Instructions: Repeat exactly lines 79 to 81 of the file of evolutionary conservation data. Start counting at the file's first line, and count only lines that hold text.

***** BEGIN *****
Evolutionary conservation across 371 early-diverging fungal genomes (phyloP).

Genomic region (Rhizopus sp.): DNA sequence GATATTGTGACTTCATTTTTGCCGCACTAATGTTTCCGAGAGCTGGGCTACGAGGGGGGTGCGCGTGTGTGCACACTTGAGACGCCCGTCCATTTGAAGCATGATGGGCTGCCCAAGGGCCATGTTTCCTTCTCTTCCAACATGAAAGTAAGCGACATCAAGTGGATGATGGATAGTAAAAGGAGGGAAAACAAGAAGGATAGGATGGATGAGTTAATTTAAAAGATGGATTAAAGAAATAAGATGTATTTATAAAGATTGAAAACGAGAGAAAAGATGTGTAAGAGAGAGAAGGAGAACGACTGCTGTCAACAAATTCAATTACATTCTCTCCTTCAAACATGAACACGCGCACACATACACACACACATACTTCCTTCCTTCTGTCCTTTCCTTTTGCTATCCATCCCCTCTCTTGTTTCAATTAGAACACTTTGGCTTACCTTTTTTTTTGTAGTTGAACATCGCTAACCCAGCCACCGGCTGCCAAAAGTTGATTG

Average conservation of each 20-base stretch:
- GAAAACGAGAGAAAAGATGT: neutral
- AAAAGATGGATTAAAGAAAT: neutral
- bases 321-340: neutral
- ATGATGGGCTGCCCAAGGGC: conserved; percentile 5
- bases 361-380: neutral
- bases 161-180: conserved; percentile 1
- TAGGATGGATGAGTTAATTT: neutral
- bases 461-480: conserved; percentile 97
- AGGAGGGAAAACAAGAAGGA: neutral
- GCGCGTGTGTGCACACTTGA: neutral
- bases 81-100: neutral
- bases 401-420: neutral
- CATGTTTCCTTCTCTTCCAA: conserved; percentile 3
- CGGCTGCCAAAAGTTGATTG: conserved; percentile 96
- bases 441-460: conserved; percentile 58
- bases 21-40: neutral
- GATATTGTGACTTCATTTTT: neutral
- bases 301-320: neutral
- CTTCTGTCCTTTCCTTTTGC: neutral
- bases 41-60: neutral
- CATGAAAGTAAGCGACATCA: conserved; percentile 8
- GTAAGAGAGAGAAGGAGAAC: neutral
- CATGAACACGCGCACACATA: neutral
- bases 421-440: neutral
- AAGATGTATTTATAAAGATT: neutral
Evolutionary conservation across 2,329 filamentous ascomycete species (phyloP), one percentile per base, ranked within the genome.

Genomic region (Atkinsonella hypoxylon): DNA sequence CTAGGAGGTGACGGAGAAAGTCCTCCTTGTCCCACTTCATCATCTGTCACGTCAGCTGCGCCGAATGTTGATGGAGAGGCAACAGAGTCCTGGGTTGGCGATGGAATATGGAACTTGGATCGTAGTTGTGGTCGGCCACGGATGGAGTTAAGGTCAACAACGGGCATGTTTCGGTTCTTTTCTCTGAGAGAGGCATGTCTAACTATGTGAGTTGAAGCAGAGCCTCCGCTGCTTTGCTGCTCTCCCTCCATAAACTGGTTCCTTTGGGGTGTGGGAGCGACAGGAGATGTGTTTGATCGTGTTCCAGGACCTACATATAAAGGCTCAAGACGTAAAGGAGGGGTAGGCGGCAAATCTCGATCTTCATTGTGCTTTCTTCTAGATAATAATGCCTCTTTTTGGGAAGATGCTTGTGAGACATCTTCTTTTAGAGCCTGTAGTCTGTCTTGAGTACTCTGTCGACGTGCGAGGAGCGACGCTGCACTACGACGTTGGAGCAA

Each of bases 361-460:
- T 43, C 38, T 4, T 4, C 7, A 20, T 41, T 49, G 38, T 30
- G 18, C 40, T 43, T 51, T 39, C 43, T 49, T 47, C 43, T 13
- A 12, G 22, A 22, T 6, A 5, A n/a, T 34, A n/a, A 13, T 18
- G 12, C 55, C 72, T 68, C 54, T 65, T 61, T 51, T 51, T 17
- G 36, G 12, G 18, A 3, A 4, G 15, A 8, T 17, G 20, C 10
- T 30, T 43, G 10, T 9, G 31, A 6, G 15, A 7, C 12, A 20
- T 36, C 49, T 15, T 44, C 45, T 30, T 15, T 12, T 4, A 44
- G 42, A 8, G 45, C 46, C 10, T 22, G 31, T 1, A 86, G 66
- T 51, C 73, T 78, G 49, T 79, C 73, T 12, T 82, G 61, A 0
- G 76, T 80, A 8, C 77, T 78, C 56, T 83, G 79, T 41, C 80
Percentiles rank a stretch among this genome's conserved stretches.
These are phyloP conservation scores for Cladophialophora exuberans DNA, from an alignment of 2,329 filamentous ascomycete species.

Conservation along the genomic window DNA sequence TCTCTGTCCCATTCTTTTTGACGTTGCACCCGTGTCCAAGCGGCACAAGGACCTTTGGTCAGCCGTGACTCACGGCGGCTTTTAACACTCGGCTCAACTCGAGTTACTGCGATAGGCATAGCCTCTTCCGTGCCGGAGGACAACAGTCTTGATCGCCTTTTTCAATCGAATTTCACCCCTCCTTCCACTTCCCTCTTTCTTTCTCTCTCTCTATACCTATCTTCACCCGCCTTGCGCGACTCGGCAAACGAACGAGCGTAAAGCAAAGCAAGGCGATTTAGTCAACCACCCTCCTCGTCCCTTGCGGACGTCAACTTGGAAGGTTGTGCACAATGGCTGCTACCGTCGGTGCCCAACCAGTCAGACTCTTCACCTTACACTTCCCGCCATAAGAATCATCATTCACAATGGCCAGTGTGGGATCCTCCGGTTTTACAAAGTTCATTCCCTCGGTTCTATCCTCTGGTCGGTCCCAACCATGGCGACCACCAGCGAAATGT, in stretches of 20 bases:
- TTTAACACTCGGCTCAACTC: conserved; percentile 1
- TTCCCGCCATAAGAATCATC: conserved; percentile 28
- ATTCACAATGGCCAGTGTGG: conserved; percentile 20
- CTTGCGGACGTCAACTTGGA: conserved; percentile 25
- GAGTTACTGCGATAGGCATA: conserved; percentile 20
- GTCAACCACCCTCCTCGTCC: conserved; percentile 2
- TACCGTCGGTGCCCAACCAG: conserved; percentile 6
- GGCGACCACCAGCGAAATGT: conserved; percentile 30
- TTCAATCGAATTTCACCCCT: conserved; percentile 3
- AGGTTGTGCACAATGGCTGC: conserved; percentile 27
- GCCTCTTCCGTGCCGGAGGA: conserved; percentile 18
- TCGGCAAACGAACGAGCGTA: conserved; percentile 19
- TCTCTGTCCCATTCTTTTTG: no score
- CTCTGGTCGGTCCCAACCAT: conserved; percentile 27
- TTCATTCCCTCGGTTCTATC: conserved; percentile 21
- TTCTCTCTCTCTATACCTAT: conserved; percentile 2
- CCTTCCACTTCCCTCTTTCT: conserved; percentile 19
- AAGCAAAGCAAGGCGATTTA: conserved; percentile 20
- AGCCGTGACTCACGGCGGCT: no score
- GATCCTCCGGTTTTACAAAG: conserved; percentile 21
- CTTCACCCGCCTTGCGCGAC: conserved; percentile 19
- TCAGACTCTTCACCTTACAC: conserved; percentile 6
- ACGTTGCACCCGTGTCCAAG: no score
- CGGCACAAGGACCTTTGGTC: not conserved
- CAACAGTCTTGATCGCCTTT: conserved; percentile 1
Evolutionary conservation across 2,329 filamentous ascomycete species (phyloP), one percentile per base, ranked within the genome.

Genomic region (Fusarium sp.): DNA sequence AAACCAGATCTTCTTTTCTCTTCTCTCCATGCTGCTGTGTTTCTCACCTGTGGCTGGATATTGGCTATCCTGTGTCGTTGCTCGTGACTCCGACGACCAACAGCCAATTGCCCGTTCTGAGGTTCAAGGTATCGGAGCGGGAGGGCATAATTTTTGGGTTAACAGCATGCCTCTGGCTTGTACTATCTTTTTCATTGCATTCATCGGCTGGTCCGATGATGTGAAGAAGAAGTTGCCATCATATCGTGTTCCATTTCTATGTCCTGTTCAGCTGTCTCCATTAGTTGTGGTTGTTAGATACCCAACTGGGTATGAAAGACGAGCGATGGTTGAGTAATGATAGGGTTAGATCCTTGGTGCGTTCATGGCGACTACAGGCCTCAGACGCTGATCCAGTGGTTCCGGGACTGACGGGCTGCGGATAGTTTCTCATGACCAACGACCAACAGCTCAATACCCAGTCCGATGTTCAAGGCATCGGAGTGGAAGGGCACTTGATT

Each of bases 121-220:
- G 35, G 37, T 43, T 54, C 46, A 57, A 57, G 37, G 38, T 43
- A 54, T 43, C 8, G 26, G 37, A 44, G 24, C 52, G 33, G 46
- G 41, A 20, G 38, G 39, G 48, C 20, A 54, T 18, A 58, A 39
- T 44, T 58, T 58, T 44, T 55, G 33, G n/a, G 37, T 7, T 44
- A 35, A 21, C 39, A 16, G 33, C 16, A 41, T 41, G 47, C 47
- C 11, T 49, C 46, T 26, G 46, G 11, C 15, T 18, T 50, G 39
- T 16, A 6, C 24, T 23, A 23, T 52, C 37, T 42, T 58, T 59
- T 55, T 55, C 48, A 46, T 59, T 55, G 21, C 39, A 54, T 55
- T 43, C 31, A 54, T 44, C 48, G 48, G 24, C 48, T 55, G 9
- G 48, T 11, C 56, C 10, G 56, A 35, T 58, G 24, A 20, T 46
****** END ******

- T 16, A 6, C 24, T 23, A 23, T 52, C 37, T 42, T 58, T 59
- T 55, T 55, C 48, A 46, T 59, T 55, G 21, C 39, A 54, T 55
- T 43, C 31, A 54, T 44, C 48, G 48, G 24, C 48, T 55, G 9